William Joseph Hardee was a very successful member of the United States military before the outbreak of the Civil War. He began his career after graduating 25th out of a class of 45 from the United States Military Academy in 1838. He served briefly during the Seminole Wars, and went on to fight during the Mexican-American War. During the war, he received two brevet promotions up to lieutenant colonel for gallantry, and was captured at Carricitos Ranch, Texas. After being exchanged, he was later wounded at La Rosia, Mexico. After the war had ended, he returned to West Point and served as the commandant of cadets from 1856 to 1860. During this time, Hardee wrote what would become one of the most widely used infantry tactics books of the Civil War, called Rifle and Light Infantry Tactics (1853-1855), or more commonly Hardee’s Tactics. When Georgia seceded from the Union, Hardee resigned his commission in the United States military and traveled south.
He was quickly appointed a brigadier general on June 17, 1861, and promoted to major general on October 7, 1861. His early assignment in the war was to organize regiments from Arkansas and operate in the state. His ability to solve difficult problems earned him both the respect of the men under his command as well as the nickname “Old Reliable.” Shortly before the Battle of Shiloh, Hardee was called upon by General Albert Sydney Johnston to lead a Corps in the Army of Mississippi. He commanded the corps through the Battle of Shiloh, and received a wound to the arm. After the battle, the corps under the command of Hardee was sent to the Army of Tennessee under Braxton Bragg. Hardee led his men throughout Bragg’s Kentucky campaign. He fought at the Battle of Perryville, and led with great success at the Battle of Stones River, where his surprise attack against union troops under William S. Rosecrans helped turn the battle. He commanded troops throughout the Battle of Murfreesboro, and was promoted to lieutenant general on October 10, 1862.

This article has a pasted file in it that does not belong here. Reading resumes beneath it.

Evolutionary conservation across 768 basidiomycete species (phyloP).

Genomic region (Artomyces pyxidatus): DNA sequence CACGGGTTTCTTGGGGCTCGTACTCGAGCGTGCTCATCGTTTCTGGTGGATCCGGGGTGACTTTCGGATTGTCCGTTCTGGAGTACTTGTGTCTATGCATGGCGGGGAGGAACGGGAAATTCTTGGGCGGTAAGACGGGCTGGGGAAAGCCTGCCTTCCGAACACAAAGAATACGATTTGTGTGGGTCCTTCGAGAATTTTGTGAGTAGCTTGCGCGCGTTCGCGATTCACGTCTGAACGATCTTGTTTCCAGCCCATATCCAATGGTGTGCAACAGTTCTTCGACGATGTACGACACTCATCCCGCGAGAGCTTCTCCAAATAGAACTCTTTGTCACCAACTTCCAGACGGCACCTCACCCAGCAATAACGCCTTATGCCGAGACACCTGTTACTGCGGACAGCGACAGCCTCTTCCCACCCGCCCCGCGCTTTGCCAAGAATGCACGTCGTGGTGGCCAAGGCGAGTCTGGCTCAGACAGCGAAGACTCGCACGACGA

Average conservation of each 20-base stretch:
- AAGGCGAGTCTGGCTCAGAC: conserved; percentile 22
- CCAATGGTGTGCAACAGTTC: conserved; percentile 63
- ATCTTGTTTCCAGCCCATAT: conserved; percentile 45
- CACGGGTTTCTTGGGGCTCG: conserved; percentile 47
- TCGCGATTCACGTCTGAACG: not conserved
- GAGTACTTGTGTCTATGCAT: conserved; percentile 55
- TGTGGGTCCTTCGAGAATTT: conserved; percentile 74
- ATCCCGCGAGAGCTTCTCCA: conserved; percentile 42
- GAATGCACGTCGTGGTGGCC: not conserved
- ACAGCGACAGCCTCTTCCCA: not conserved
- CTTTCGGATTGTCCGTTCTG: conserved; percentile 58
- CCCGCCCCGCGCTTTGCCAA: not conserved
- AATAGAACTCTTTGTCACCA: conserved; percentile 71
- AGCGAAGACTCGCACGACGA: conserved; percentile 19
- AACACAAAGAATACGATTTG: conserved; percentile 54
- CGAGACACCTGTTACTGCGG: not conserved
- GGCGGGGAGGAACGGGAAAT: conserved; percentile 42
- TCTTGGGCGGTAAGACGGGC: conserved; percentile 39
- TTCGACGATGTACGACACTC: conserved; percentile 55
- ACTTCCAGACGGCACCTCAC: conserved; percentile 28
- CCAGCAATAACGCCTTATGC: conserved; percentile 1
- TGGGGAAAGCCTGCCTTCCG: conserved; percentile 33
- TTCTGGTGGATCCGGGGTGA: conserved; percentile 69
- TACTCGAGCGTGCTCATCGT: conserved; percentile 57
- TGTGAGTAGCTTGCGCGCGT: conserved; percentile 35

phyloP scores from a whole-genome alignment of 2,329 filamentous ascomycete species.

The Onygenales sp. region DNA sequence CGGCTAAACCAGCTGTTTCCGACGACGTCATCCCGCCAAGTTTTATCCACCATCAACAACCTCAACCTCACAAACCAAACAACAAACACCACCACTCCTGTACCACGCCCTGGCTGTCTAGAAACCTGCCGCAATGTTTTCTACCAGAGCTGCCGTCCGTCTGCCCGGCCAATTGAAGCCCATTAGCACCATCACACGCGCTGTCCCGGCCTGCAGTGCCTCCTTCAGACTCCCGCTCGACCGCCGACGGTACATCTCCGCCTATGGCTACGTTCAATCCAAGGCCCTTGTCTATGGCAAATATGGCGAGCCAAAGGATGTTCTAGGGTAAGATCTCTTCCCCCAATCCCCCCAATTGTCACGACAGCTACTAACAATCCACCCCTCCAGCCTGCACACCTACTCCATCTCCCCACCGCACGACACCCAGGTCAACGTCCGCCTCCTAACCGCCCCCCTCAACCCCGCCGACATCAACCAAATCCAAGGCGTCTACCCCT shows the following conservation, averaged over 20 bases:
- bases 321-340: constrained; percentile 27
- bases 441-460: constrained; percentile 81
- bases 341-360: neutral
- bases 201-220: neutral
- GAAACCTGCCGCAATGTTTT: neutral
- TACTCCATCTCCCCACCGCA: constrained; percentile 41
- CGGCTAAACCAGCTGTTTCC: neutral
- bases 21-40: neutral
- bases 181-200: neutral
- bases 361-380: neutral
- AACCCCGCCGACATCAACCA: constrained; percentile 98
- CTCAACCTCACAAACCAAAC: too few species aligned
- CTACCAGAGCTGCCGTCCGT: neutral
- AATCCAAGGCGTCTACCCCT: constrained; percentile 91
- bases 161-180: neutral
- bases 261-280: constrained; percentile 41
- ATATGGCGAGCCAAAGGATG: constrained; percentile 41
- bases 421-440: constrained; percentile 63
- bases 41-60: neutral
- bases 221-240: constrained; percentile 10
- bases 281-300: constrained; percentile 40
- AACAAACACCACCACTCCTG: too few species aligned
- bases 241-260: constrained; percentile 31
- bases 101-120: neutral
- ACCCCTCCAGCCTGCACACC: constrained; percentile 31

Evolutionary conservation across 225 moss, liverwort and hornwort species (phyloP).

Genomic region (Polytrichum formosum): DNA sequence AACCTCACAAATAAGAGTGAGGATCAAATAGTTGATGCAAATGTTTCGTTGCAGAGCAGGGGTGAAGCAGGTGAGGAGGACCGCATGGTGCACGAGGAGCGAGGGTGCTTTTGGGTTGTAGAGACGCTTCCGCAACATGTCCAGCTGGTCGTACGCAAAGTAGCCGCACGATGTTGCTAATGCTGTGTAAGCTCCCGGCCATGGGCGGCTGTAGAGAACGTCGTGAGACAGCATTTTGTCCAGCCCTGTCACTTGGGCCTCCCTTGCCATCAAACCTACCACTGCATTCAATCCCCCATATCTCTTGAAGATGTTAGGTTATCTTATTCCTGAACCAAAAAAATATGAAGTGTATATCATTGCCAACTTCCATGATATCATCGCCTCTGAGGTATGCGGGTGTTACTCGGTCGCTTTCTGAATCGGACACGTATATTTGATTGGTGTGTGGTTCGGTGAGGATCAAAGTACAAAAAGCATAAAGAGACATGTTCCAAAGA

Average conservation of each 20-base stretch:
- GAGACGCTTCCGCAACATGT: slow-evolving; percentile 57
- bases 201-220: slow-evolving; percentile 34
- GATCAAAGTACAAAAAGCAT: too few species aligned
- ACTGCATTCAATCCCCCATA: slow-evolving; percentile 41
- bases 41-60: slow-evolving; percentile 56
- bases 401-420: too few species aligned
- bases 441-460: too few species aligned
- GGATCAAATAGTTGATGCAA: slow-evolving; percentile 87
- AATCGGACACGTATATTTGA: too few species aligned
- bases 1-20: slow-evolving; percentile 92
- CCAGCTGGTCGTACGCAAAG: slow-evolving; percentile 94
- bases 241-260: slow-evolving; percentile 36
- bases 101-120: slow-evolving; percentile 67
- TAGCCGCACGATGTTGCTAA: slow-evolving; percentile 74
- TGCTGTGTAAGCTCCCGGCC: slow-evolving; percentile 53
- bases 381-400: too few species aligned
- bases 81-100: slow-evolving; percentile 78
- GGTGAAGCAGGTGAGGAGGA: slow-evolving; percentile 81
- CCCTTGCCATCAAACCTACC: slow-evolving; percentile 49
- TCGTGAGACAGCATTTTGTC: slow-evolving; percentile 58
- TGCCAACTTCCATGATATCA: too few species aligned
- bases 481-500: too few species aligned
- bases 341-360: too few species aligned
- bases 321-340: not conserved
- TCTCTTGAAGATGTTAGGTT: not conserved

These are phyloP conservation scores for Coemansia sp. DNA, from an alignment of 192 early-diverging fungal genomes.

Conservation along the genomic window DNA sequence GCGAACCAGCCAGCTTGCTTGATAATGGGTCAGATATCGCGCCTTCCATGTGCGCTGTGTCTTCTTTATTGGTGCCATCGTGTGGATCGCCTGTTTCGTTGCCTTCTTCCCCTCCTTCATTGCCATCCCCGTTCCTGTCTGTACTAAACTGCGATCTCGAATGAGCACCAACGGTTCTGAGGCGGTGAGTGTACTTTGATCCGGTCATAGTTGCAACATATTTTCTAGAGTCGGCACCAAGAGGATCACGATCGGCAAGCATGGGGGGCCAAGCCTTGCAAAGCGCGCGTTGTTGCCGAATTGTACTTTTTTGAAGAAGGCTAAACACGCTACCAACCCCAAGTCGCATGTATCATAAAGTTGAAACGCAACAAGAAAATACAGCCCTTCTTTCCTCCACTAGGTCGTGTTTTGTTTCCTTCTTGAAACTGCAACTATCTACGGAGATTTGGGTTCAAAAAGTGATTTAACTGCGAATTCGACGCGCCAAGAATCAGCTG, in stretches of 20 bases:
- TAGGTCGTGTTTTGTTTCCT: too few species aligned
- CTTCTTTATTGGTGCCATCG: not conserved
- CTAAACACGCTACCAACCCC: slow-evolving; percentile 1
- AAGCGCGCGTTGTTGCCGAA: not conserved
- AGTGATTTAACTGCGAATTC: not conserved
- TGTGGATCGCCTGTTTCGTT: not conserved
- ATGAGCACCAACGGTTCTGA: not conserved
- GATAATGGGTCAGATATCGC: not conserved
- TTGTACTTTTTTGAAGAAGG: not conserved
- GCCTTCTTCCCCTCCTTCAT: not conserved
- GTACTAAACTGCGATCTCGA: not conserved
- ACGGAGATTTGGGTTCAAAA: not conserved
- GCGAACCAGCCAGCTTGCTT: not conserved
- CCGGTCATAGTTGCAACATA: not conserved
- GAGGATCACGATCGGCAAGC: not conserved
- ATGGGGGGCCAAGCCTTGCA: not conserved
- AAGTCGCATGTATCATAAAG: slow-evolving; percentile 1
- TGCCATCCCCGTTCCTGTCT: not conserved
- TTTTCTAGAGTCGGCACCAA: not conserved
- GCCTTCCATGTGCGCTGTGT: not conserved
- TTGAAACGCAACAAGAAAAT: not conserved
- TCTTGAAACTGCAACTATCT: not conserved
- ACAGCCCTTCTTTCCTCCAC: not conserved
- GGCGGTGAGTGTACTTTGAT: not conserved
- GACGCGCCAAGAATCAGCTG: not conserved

Hardee replaced Leonidas Polk after the Battle of Chickamauga, and led the corps through the Battle of Chattanooga. During the battle, Hardee and his men were able to defeat Union troops under the command of George H. Thomas. After the battle, Hardee and several Confederate officers convinced Confederate president Jefferson Davis to remove Bragg from command. Hardee commanded troops during the Atlanta Campaign under General Joseph E. Johnston. During the last months of the war, Hardee commanded troops during the Battle of Jonesborough, and went on to command the Department of South Carolina, Georgia, and Florida. He resisted armies under Union general William T. Sherman, but was forced to give up both Savannah and Charleston. He took part in the Battle of Bentonville in North Carolina, and surrendered to Sherman along with Joseph E. Johnston on April 26, 1865.
After the war, he returned to the life of a planter in Alabama, and was generally seen as one of the Confederacy’s best corps commanders.